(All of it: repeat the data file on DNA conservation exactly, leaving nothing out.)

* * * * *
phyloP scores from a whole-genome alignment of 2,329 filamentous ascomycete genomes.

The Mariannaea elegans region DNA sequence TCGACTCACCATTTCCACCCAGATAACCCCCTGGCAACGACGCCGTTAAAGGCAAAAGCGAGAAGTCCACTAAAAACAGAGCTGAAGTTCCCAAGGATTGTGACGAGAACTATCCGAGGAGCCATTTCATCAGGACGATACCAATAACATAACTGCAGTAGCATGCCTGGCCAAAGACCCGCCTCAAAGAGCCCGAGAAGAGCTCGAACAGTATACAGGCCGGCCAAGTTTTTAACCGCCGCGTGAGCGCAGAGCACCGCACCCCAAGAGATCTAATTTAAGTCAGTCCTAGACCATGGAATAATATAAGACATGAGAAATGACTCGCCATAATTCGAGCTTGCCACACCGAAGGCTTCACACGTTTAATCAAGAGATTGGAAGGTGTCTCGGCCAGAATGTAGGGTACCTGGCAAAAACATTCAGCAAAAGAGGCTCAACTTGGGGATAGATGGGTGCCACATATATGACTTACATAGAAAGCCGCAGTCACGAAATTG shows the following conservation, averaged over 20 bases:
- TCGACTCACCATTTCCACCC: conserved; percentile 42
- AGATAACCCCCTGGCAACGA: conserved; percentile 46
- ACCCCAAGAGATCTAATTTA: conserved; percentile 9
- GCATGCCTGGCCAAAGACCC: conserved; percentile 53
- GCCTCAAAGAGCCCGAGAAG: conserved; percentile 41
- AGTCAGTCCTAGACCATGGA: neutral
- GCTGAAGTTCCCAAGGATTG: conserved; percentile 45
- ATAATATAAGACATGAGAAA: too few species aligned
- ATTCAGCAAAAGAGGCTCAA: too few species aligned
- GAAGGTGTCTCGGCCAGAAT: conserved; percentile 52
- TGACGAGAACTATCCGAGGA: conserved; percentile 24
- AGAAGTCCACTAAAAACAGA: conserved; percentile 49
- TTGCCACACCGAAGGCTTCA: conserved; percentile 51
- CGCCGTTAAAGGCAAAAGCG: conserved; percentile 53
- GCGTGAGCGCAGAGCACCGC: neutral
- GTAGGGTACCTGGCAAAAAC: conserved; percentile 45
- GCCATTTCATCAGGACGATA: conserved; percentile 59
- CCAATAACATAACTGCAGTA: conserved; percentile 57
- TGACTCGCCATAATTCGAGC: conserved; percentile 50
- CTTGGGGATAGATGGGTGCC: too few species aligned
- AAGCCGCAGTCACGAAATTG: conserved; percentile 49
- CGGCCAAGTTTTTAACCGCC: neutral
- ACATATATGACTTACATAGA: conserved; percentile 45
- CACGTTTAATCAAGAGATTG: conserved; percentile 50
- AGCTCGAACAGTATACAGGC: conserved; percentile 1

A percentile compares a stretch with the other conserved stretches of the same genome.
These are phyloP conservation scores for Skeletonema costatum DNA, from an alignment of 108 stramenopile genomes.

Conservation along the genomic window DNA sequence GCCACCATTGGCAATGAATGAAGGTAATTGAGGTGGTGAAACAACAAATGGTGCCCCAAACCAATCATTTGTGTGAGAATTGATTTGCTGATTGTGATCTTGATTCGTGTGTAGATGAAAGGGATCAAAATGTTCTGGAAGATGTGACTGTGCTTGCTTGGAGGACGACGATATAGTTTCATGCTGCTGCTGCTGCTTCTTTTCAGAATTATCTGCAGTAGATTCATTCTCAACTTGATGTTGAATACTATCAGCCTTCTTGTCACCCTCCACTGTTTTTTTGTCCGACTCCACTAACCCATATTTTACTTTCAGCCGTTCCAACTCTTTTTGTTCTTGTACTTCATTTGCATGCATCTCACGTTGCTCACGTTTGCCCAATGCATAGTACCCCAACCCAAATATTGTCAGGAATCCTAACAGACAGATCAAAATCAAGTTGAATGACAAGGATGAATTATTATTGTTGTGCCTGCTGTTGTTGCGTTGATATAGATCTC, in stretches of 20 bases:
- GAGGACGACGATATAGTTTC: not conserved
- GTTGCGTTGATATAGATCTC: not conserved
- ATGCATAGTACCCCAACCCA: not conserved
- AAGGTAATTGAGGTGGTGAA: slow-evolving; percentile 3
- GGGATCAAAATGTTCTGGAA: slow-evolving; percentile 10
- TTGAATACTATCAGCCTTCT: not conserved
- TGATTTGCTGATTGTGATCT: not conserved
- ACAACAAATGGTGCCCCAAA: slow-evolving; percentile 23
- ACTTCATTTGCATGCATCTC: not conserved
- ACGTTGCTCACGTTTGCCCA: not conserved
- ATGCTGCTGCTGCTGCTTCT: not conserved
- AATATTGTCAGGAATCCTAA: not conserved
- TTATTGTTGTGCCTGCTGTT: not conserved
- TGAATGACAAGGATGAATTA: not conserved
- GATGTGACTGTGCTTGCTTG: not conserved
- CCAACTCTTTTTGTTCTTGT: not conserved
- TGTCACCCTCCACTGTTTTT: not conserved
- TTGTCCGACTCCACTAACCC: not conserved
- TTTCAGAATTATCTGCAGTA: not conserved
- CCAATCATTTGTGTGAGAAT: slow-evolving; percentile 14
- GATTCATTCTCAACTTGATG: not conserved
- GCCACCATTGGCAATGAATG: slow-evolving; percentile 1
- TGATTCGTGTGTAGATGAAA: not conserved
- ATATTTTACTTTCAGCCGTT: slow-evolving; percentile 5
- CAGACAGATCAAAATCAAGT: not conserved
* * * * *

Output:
phyloP scores from a whole-genome alignment of 2,329 filamentous ascomycete genomes.

The Mariannaea elegans region DNA sequence TCGACTCACCATTTCCACCCAGATAACCCCCTGGCAACGACGCCGTTAAAGGCAAAAGCGAGAAGTCCACTAAAAACAGAGCTGAAGTTCCCAAGGATTGTGACGAGAACTATCCGAGGAGCCATTTCATCAGGACGATACCAATAACATAACTGCAGTAGCATGCCTGGCCAAAGACCCGCCTCAAAGAGCCCGAGAAGAGCTCGAACAGTATACAGGCCGGCCAAGTTTTTAACCGCCGCGTGAGCGCAGAGCACCGCACCCCAAGAGATCTAATTTAAGTCAGTCCTAGACCATGGAATAATATAAGACATGAGAAATGACTCGCCATAATTCGAGCTTGCCACACCGAAGGCTTCACACGTTTAATCAAGAGATTGGAAGGTGTCTCGGCCAGAATGTAGGGTACCTGGCAAAAACATTCAGCAAAAGAGGCTCAACTTGGGGATAGATGGGTGCCACATATATGACTTACATAGAAAGCCGCAGTCACGAAATTG shows the following conservation, averaged over 20 bases:
- TCGACTCACCATTTCCACCC: conserved; percentile 42
- AGATAACCCCCTGGCAACGA: conserved; percentile 46
- ACCCCAAGAGATCTAATTTA: conserved; percentile 9
- GCATGCCTGGCCAAAGACCC: conserved; percentile 53
- GCCTCAAAGAGCCCGAGAAG: conserved; percentile 41
- AGTCAGTCCTAGACCATGGA: neutral
- GCTGAAGTTCCCAAGGATTG: conserved; percentile 45
- ATAATATAAGACATGAGAAA: too few species aligned
- ATTCAGCAAAAGAGGCTCAA: too few species aligned
- GAAGGTGTCTCGGCCAGAAT: conserved; percentile 52
- TGACGAGAACTATCCGAGGA: conserved; percentile 24
- AGAAGTCCACTAAAAACAGA: conserved; percentile 49
- TTGCCACACCGAAGGCTTCA: conserved; percentile 51
- CGCCGTTAAAGGCAAAAGCG: conserved; percentile 53
- GCGTGAGCGCAGAGCACCGC: neutral
- GTAGGGTACCTGGCAAAAAC: conserved; percentile 45
- GCCATTTCATCAGGACGATA: conserved; percentile 59
- CCAATAACATAACTGCAGTA: conserved; percentile 57
- TGACTCGCCATAATTCGAGC: conserved; percentile 50
- CTTGGGGATAGATGGGTGCC: too few species aligned
- AAGCCGCAGTCACGAAATTG: conserved; percentile 49
- CGGCCAAGTTTTTAACCGCC: neutral
- ACATATATGACTTACATAGA: conserved; percentile 45
- CACGTTTAATCAAGAGATTG: conserved; percentile 50
- AGCTCGAACAGTATACAGGC: conserved; percentile 1

A percentile compares a stretch with the other conserved stretches of the same genome.
These are phyloP conservation scores for Skeletonema costatum DNA, from an alignment of 108 stramenopile genomes.

Conservation along the genomic window DNA sequence GCCACCATTGGCAATGAATGAAGGTAATTGAGGTGGTGAAACAACAAATGGTGCCCCAAACCAATCATTTGTGTGAGAATTGATTTGCTGATTGTGATCTTGATTCGTGTGTAGATGAAAGGGATCAAAATGTTCTGGAAGATGTGACTGTGCTTGCTTGGAGGACGACGATATAGTTTCATGCTGCTGCTGCTGCTTCTTTTCAGAATTATCTGCAGTAGATTCATTCTCAACTTGATGTTGAATACTATCAGCCTTCTTGTCACCCTCCACTGTTTTTTTGTCCGACTCCACTAACCCATATTTTACTTTCAGCCGTTCCAACTCTTTTTGTTCTTGTACTTCATTTGCATGCATCTCACGTTGCTCACGTTTGCCCAATGCATAGTACCCCAACCCAAATATTGTCAGGAATCCTAACAGACAGATCAAAATCAAGTTGAATGACAAGGATGAATTATTATTGTTGTGCCTGCTGTTGTTGCGTTGATATAGATCTC, in stretches of 20 bases:
- GAGGACGACGATATAGTTTC: not conserved
- GTTGCGTTGATATAGATCTC: not conserved
- ATGCATAGTACCCCAACCCA: not conserved
- AAGGTAATTGAGGTGGTGAA: slow-evolving; percentile 3
- GGGATCAAAATGTTCTGGAA: slow-evolving; percentile 10
- TTGAATACTATCAGCCTTCT: not conserved
- TGATTTGCTGATTGTGATCT: not conserved
- ACAACAAATGGTGCCCCAAA: slow-evolving; percentile 23
- ACTTCATTTGCATGCATCTC: not conserved
- ACGTTGCTCACGTTTGCCCA: not conserved
- ATGCTGCTGCTGCTGCTTCT: not conserved
- AATATTGTCAGGAATCCTAA: not conserved
- TTATTGTTGTGCCTGCTGTT: not conserved
- TGAATGACAAGGATGAATTA: not conserved
- GATGTGACTGTGCTTGCTTG: not conserved
- CCAACTCTTTTTGTTCTTGT: not conserved
- TGTCACCCTCCACTGTTTTT: not conserved
- TTGTCCGACTCCACTAACCC: not conserved
- TTTCAGAATTATCTGCAGTA: not conserved
- CCAATCATTTGTGTGAGAAT: slow-evolving; percentile 14
- GATTCATTCTCAACTTGATG: not conserved
- GCCACCATTGGCAATGAATG: slow-evolving; percentile 1
- TGATTCGTGTGTAGATGAAA: not conserved
- ATATTTTACTTTCAGCCGTT: slow-evolving; percentile 5
- CAGACAGATCAAAATCAAGT: not conserved